How Virginia Lawmakers Are Harassing Short-Term Renters

The sharing economy faces big government obstacles.


Should government agents be able to barge into your home without your permission, to make sure it's being kept up? For three Richmond councilmen the answer may be: yes, if you're a renter. For at least one of them the answer is: yes, even if you own the place.

Last year Jonathan Baliles, Charles Samuels, and Parker Agelasto introduced a paper to start a rental-inspection program in the city. The measure has not gained much momentum, but it hasn't died either. The council held a hearing on it last month. Now there's a related development: A few days ago Style Weekly reported that Richmonders hoping to take in boarders through Airbnb can, to borrow a term from legal jurisprudence, go climb a rope. The UCI world cycling championships take place here in September, and hundreds of homeowners had hoped to make a little coin on the side by renting out rooms. But city rules forbid rentals shorter than 30 days.

Just why the city forbids short-term room rentals isn't intuitively obvious, unless you suspect the hotel interests put the city up to it. After all, you can rent many other things—cars, power tools, bouncy houses—for short periods, and nobody seems to mind. But the debate over rental inspections also offers plenty of reasons for scratching your head.

For starters, why have an inspection program in the first place? The city already has a code enforcement division, and a tenant with a grievance about unsafe or unsanitary conditions already can go to the city for help. (Go to the Code Enforcement page of RichmondGov.com and look for the Citizens' Request System link.) It's been suggested the inspection program is needed because the code-enforcement division isn't sufficiently aggressive. If so, then why not fix that, rather than create a new program out of whole cloth?

Furthermore, thanks to state law the rental-inspection program must be selective. It cannot apply citywide, but must be limited to specific areas where the buildings are old, or blighted, or might one day become blighted. But a landlord can act unscrupulously in a new neighborhood just as easily as she can in an old one. So, for that matter, can a tenant. If a renter knocks a hole in the wall or causes carpets to mold by not cleaning up a spill, is it fair to hold the owner responsible for that?

There's also a privacy concern. Who wants a complete stranger traipsing through his home, rummaging around the kitchen and peeking into the bedroom closets? Renters have a right to refuse entry to an inspector without a warrant, but how many of them know that? Ironically, one of the reasons Agelasto cites for starting an inspection program is that many renters might not know how to report a problem. Requiring landlords to include that information in rental packets would seem far simpler and less intrusive. Maybe they should include copies of the Constitution, too.

Indeed, last year the ACLU of Virginia warned the city of Hampton that its rental-inspection program violated the Constitution because it allowed inspectors to enter a domicile without a warrant. Four years ago Chesterfield killed an inspection proposal for related reasons. (Twenty-one Virginia localities currently have rental inspection programs.)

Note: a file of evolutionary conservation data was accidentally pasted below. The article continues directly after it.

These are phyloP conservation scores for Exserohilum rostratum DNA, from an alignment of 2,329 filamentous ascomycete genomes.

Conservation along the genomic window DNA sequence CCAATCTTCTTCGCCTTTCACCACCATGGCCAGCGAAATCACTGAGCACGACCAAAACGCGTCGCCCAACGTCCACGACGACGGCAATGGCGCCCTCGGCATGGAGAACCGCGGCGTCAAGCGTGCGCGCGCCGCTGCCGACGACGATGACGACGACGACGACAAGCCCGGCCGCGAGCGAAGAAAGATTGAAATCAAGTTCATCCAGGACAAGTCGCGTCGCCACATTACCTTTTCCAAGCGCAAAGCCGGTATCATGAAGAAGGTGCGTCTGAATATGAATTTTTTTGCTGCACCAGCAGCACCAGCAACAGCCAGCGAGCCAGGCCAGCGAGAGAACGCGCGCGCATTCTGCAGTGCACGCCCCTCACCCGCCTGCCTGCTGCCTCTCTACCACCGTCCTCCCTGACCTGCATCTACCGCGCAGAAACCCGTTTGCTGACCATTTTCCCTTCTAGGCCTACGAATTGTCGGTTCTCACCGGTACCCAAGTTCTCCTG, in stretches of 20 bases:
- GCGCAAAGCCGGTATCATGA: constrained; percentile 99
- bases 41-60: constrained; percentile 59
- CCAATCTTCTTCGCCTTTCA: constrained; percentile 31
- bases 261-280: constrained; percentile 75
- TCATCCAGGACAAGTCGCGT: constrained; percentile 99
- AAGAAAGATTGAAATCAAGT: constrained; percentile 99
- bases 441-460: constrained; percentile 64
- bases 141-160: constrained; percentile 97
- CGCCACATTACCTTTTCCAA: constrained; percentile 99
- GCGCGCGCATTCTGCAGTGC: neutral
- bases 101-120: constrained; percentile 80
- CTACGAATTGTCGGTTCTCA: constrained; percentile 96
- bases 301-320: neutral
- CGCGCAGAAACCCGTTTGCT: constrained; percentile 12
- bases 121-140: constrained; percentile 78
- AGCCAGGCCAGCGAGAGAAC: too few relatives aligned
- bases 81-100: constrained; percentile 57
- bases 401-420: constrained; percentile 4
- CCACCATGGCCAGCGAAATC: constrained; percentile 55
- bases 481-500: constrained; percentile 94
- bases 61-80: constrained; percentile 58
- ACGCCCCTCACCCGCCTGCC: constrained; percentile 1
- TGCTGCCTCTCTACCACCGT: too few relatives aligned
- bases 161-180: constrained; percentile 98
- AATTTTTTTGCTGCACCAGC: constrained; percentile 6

Another liberties guardian, the Arlington-based Institute for Justice, has filed suits over rental-inspection programs in other states, arguing that thanks to such programs, criminals have more rights than law-abiding citizens: "Before police can get a warrant to search someone's home, they need probable cause of unlawful activity," but rental-inspection programs "allow government officials to barge in on someone's home without probable cause of a crime or code violation."

Supporters of rental-inspection programs contend that they help sustain property values, especially in single-family-home neighborhoods. As one of them put it recently, an "investment class" can buy up houses in a neighborhood and rent them out, "and that rental income is being profited, not reinvested." So the houses deteriorate, dragging down the values of the houses around them. Inspections ensure upkeep.

Perhaps—but then why limit inspections to rental homes? Some homeowners let their own houses deteriorate. Why not inspect them?

"The only reason," Agelasto said last week, "is because that's what the state code says." If the code changed, would he support inspecting non-rental homes as well? "If that's what the homeowners want, sure."

By "what the homeowners want," he is referring to community support. In theory, an inspection program might apply only in those sectors where residents support it. But no one has specified how much support would be needed for the program to apply. More importantly, nowhere does the Constitution say the Fourth Amendment can be nullified by a show of hands.

One other justification for inspections might be the most insidious: Through rehabilitation tax credits and other means, Agelasto says, "a lot of government money" already has gone into the housing market, and "one thing we want to do as a government is protect that investment." From one angle, that looks like good stewardship of public resources. From another, it looks like one dubious government program has created the justification for another.

Funny how often it works out that way.